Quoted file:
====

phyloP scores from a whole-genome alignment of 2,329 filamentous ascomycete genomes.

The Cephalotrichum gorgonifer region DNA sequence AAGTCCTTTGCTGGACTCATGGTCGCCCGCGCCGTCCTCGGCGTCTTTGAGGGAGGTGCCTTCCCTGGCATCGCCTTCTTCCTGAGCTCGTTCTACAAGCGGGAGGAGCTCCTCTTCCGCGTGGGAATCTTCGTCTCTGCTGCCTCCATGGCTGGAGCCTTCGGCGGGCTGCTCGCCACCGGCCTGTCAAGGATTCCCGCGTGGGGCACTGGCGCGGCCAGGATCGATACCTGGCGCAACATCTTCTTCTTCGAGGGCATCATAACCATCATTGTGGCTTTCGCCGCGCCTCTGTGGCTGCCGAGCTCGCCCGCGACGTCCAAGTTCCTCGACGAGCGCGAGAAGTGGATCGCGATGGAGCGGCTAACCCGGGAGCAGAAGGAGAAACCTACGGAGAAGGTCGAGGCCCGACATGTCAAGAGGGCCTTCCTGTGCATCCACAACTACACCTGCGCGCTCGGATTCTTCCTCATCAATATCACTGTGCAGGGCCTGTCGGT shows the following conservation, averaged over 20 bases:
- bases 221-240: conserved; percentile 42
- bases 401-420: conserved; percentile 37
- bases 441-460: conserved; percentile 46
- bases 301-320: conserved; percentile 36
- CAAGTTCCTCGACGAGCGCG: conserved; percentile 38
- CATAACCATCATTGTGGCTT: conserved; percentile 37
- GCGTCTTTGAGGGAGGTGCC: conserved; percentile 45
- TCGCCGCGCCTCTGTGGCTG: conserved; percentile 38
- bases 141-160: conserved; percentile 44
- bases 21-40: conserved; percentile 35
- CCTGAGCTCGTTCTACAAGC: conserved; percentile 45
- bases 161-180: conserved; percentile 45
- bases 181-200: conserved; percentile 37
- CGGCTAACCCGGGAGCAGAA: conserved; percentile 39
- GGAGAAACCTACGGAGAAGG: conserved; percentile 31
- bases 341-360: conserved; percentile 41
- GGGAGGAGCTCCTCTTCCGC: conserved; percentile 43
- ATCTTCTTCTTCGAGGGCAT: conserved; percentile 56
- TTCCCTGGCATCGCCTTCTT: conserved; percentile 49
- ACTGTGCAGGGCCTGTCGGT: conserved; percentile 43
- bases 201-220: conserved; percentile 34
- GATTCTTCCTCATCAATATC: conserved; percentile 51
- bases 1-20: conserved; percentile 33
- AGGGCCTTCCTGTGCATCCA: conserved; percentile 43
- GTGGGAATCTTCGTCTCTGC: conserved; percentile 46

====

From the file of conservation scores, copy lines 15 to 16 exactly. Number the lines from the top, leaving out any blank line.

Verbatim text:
- bases 181-200: conserved; percentile 37
- CGGCTAACCCGGGAGCAGAA: conserved; percentile 39